The essay aims at highlighting the distinctive features of Achille Lauro’s populism between 1947, when his political career began, and 1958, when he resigned as mayor of Naples. Lauro, a businessman and shipowner, not only represented anti-politics, but also embodied an unsuccessful populism by which he ruled Naples. In his political experience he rejected the attitude to mediation and compromise, typical of political parties, while at the same time he fostered the personalization of leadership and the frequent use of innovative propaganda techniques. Both in the local and national context, Achille Lauro built consensus by appealing to monarchist feelings and to the various political claims of a diverse community of people united by the idea of a common Southern Italian identity (rivendicazionismo meridionale). Made up of people of different social classes - from the underclass to property speculators - this community identified itself with its charismatic leader, who would support the ideals and prerogatives of the South against Rome and the North. Through the analysis of unpublished records, the author has also investigated Lauro’s political personality in the broader context of the Cold War. By exporting his populist style, the shipowner tried, in vain, to be acknowledged by the US as a friend, an anti-communist and a pro-Atlanticist.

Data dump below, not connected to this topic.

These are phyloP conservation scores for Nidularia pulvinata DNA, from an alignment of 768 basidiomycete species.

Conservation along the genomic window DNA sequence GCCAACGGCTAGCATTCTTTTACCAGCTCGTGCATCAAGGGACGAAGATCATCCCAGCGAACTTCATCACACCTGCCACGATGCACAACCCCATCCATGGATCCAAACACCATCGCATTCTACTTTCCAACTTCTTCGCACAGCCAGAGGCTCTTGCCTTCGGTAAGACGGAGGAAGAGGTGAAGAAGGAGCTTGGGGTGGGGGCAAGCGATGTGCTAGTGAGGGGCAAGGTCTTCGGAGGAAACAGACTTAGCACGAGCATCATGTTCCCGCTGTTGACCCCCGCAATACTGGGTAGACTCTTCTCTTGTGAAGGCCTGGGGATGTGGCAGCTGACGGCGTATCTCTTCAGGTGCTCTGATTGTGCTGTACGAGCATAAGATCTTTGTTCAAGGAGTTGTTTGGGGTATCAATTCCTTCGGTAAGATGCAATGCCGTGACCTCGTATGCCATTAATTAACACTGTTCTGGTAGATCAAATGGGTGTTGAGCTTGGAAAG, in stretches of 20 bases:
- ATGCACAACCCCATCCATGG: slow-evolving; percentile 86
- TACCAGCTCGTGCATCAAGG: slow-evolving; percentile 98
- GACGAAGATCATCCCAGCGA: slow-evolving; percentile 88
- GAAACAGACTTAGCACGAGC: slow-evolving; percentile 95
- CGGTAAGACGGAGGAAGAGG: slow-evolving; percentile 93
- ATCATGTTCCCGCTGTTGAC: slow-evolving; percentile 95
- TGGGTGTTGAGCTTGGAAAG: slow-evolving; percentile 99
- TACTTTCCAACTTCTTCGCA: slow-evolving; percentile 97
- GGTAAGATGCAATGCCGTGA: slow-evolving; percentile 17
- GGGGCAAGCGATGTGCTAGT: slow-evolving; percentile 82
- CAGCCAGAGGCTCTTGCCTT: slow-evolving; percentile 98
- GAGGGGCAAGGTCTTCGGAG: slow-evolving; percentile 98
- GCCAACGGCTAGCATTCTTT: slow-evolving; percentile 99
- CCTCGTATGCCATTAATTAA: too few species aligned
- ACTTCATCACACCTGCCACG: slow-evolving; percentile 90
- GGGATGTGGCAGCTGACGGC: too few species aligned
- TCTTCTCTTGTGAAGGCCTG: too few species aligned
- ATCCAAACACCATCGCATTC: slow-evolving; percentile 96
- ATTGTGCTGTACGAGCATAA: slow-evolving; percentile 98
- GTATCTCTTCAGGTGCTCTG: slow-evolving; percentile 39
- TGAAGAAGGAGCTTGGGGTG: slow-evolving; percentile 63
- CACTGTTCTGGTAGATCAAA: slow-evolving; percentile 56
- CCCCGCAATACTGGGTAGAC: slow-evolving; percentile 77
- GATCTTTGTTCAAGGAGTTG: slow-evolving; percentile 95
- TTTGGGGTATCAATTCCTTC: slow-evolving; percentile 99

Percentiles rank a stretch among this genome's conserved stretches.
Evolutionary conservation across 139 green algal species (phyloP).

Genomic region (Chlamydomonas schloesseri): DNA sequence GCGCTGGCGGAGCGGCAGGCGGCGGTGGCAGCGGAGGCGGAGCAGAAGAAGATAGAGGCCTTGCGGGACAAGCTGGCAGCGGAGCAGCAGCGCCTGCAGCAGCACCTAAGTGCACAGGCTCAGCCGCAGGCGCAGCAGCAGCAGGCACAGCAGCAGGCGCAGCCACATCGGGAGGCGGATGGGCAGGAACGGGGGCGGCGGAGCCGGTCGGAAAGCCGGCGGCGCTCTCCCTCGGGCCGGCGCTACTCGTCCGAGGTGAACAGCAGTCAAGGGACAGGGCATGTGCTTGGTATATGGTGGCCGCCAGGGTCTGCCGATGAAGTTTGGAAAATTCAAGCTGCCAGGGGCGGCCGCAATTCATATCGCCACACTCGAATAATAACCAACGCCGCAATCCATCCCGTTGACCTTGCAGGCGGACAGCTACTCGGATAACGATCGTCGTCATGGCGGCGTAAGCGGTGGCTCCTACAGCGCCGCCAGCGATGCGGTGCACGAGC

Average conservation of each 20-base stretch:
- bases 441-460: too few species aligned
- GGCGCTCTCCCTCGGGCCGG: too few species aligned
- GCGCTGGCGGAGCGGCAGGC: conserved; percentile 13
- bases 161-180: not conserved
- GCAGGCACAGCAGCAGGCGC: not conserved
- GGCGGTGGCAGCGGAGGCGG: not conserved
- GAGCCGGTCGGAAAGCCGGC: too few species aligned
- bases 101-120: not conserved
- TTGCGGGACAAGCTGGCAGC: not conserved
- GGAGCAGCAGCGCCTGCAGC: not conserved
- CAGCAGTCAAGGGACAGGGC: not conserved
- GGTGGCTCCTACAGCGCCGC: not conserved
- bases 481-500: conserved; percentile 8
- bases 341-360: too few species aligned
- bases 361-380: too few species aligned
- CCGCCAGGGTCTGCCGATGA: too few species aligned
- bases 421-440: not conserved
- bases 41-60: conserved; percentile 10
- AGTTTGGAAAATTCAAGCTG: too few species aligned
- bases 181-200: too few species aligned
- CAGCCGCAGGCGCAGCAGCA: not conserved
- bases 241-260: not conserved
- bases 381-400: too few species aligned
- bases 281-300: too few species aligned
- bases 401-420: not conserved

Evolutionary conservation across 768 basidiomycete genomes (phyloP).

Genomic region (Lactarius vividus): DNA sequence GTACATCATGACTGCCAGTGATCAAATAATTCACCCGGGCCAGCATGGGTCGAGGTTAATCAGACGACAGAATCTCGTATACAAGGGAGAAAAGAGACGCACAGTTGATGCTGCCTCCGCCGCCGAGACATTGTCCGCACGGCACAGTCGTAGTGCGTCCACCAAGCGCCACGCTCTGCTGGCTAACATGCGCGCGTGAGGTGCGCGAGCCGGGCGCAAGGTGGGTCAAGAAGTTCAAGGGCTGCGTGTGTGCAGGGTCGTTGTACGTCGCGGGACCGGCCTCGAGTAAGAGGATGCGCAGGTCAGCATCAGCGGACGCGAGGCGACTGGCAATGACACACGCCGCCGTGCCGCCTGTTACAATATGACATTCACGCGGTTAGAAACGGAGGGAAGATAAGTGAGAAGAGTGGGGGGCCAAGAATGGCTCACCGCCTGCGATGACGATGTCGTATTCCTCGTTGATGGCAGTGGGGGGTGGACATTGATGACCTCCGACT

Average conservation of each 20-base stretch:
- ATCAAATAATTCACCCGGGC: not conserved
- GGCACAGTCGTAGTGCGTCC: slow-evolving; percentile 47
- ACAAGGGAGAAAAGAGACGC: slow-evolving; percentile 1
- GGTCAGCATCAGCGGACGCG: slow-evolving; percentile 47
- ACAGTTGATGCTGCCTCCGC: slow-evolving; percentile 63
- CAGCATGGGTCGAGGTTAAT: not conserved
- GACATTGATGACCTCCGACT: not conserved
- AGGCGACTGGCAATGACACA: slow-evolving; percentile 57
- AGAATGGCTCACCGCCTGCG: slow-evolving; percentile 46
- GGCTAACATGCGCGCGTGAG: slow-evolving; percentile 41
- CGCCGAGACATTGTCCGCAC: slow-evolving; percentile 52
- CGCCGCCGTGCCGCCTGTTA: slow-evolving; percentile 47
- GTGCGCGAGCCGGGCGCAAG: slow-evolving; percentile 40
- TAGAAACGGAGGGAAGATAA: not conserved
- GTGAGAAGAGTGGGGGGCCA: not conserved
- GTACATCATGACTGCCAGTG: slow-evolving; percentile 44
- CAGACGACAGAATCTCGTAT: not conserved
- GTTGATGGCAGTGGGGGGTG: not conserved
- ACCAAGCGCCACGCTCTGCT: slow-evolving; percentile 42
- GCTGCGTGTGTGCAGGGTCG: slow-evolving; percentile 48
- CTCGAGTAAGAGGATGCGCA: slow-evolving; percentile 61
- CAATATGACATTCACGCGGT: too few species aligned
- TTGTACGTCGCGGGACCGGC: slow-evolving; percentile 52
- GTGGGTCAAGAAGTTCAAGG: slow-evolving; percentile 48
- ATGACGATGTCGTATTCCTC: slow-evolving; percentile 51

Keywords: Achille Lauro, populism, anti-politics, monarchists, Southern Italy, electoral campaigns